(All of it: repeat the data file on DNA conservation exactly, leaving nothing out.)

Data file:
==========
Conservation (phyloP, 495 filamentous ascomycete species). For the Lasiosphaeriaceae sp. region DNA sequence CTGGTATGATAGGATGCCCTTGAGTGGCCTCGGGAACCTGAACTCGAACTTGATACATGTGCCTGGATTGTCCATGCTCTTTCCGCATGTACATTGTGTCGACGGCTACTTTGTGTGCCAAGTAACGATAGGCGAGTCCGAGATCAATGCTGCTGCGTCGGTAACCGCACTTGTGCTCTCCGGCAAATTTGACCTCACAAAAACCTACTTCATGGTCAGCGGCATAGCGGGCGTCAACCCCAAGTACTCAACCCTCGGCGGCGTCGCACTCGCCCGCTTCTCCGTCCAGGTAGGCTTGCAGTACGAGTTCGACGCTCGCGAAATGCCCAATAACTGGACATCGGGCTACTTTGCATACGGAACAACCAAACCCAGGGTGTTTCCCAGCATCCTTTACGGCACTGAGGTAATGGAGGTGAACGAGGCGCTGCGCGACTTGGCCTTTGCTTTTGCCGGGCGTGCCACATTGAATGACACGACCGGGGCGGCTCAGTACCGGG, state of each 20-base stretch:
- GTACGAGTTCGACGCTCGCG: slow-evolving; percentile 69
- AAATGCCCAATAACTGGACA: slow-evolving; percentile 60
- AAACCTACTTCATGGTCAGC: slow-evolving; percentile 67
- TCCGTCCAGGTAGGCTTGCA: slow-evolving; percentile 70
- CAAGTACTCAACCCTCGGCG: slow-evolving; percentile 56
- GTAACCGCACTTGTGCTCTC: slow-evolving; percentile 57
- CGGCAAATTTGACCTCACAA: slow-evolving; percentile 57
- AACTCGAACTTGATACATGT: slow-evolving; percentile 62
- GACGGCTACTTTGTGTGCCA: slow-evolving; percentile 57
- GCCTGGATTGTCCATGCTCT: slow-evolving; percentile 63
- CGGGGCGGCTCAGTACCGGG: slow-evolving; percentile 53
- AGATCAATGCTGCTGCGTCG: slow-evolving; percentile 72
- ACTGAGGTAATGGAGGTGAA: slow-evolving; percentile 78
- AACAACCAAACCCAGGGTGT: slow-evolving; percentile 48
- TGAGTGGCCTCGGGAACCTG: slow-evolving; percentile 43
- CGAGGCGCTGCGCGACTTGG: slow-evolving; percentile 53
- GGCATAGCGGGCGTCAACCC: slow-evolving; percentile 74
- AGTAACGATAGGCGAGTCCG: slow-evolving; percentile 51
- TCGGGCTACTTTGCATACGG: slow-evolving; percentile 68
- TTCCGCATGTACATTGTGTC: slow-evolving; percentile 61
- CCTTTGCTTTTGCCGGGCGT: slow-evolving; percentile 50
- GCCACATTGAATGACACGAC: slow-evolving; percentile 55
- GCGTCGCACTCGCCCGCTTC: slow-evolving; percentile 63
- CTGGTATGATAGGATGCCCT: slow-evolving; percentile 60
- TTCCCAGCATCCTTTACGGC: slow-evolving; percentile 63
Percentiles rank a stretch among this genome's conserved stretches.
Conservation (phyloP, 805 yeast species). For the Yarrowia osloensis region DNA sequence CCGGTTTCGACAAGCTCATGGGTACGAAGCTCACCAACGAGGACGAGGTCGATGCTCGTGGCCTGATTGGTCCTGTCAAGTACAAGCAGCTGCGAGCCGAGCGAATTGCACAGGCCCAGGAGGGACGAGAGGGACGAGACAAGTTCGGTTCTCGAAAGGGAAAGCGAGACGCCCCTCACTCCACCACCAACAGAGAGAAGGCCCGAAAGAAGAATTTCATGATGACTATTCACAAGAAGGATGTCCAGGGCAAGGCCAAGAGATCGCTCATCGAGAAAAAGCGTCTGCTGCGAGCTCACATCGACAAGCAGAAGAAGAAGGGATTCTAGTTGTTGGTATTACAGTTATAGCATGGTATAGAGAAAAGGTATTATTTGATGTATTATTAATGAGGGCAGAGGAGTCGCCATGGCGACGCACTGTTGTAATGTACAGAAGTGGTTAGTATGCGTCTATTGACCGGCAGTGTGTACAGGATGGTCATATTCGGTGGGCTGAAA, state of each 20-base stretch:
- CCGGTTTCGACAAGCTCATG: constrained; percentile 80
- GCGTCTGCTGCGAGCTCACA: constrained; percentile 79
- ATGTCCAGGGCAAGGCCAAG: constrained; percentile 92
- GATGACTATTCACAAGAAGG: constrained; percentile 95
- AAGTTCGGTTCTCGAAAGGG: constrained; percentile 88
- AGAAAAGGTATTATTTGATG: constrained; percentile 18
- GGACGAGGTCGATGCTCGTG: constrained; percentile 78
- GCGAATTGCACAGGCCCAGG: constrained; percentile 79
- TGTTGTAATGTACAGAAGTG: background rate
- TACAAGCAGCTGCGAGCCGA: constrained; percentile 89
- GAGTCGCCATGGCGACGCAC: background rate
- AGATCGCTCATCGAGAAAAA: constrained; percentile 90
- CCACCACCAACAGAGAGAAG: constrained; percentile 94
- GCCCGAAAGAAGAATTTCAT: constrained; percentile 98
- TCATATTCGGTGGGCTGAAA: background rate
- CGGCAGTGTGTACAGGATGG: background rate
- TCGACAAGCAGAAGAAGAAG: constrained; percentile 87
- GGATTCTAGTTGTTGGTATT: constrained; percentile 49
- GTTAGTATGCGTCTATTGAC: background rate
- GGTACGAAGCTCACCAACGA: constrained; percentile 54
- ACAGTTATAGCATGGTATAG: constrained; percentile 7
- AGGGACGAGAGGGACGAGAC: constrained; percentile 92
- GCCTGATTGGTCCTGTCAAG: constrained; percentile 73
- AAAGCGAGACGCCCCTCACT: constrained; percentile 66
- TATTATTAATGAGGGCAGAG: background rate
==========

Conservation (phyloP, 495 filamentous ascomycete species). For the Lasiosphaeriaceae sp. region DNA sequence CTGGTATGATAGGATGCCCTTGAGTGGCCTCGGGAACCTGAACTCGAACTTGATACATGTGCCTGGATTGTCCATGCTCTTTCCGCATGTACATTGTGTCGACGGCTACTTTGTGTGCCAAGTAACGATAGGCGAGTCCGAGATCAATGCTGCTGCGTCGGTAACCGCACTTGTGCTCTCCGGCAAATTTGACCTCACAAAAACCTACTTCATGGTCAGCGGCATAGCGGGCGTCAACCCCAAGTACTCAACCCTCGGCGGCGTCGCACTCGCCCGCTTCTCCGTCCAGGTAGGCTTGCAGTACGAGTTCGACGCTCGCGAAATGCCCAATAACTGGACATCGGGCTACTTTGCATACGGAACAACCAAACCCAGGGTGTTTCCCAGCATCCTTTACGGCACTGAGGTAATGGAGGTGAACGAGGCGCTGCGCGACTTGGCCTTTGCTTTTGCCGGGCGTGCCACATTGAATGACACGACCGGGGCGGCTCAGTACCGGG, state of each 20-base stretch:
- GTACGAGTTCGACGCTCGCG: slow-evolving; percentile 69
- AAATGCCCAATAACTGGACA: slow-evolving; percentile 60
- AAACCTACTTCATGGTCAGC: slow-evolving; percentile 67
- TCCGTCCAGGTAGGCTTGCA: slow-evolving; percentile 70
- CAAGTACTCAACCCTCGGCG: slow-evolving; percentile 56
- GTAACCGCACTTGTGCTCTC: slow-evolving; percentile 57
- CGGCAAATTTGACCTCACAA: slow-evolving; percentile 57
- AACTCGAACTTGATACATGT: slow-evolving; percentile 62
- GACGGCTACTTTGTGTGCCA: slow-evolving; percentile 57
- GCCTGGATTGTCCATGCTCT: slow-evolving; percentile 63
- CGGGGCGGCTCAGTACCGGG: slow-evolving; percentile 53
- AGATCAATGCTGCTGCGTCG: slow-evolving; percentile 72
- ACTGAGGTAATGGAGGTGAA: slow-evolving; percentile 78
- AACAACCAAACCCAGGGTGT: slow-evolving; percentile 48
- TGAGTGGCCTCGGGAACCTG: slow-evolving; percentile 43
- CGAGGCGCTGCGCGACTTGG: slow-evolving; percentile 53
- GGCATAGCGGGCGTCAACCC: slow-evolving; percentile 74
- AGTAACGATAGGCGAGTCCG: slow-evolving; percentile 51
- TCGGGCTACTTTGCATACGG: slow-evolving; percentile 68
- TTCCGCATGTACATTGTGTC: slow-evolving; percentile 61
- CCTTTGCTTTTGCCGGGCGT: slow-evolving; percentile 50
- GCCACATTGAATGACACGAC: slow-evolving; percentile 55
- GCGTCGCACTCGCCCGCTTC: slow-evolving; percentile 63
- CTGGTATGATAGGATGCCCT: slow-evolving; percentile 60
- TTCCCAGCATCCTTTACGGC: slow-evolving; percentile 63
Percentiles rank a stretch among this genome's conserved stretches.
Conservation (phyloP, 805 yeast species). For the Yarrowia osloensis region DNA sequence CCGGTTTCGACAAGCTCATGGGTACGAAGCTCACCAACGAGGACGAGGTCGATGCTCGTGGCCTGATTGGTCCTGTCAAGTACAAGCAGCTGCGAGCCGAGCGAATTGCACAGGCCCAGGAGGGACGAGAGGGACGAGACAAGTTCGGTTCTCGAAAGGGAAAGCGAGACGCCCCTCACTCCACCACCAACAGAGAGAAGGCCCGAAAGAAGAATTTCATGATGACTATTCACAAGAAGGATGTCCAGGGCAAGGCCAAGAGATCGCTCATCGAGAAAAAGCGTCTGCTGCGAGCTCACATCGACAAGCAGAAGAAGAAGGGATTCTAGTTGTTGGTATTACAGTTATAGCATGGTATAGAGAAAAGGTATTATTTGATGTATTATTAATGAGGGCAGAGGAGTCGCCATGGCGACGCACTGTTGTAATGTACAGAAGTGGTTAGTATGCGTCTATTGACCGGCAGTGTGTACAGGATGGTCATATTCGGTGGGCTGAAA, state of each 20-base stretch:
- CCGGTTTCGACAAGCTCATG: constrained; percentile 80
- GCGTCTGCTGCGAGCTCACA: constrained; percentile 79
- ATGTCCAGGGCAAGGCCAAG: constrained; percentile 92
- GATGACTATTCACAAGAAGG: constrained; percentile 95
- AAGTTCGGTTCTCGAAAGGG: constrained; percentile 88
- AGAAAAGGTATTATTTGATG: constrained; percentile 18
- GGACGAGGTCGATGCTCGTG: constrained; percentile 78
- GCGAATTGCACAGGCCCAGG: constrained; percentile 79
- TGTTGTAATGTACAGAAGTG: background rate
- TACAAGCAGCTGCGAGCCGA: constrained; percentile 89
- GAGTCGCCATGGCGACGCAC: background rate
- AGATCGCTCATCGAGAAAAA: constrained; percentile 90
- CCACCACCAACAGAGAGAAG: constrained; percentile 94
- GCCCGAAAGAAGAATTTCAT: constrained; percentile 98
- TCATATTCGGTGGGCTGAAA: background rate
- CGGCAGTGTGTACAGGATGG: background rate
- TCGACAAGCAGAAGAAGAAG: constrained; percentile 87
- GGATTCTAGTTGTTGGTATT: constrained; percentile 49
- GTTAGTATGCGTCTATTGAC: background rate
- GGTACGAAGCTCACCAACGA: constrained; percentile 54
- ACAGTTATAGCATGGTATAG: constrained; percentile 7
- AGGGACGAGAGGGACGAGAC: constrained; percentile 92
- GCCTGATTGGTCCTGTCAAG: constrained; percentile 73
- AAAGCGAGACGCCCCTCACT: constrained; percentile 66
- TATTATTAATGAGGGCAGAG: background rate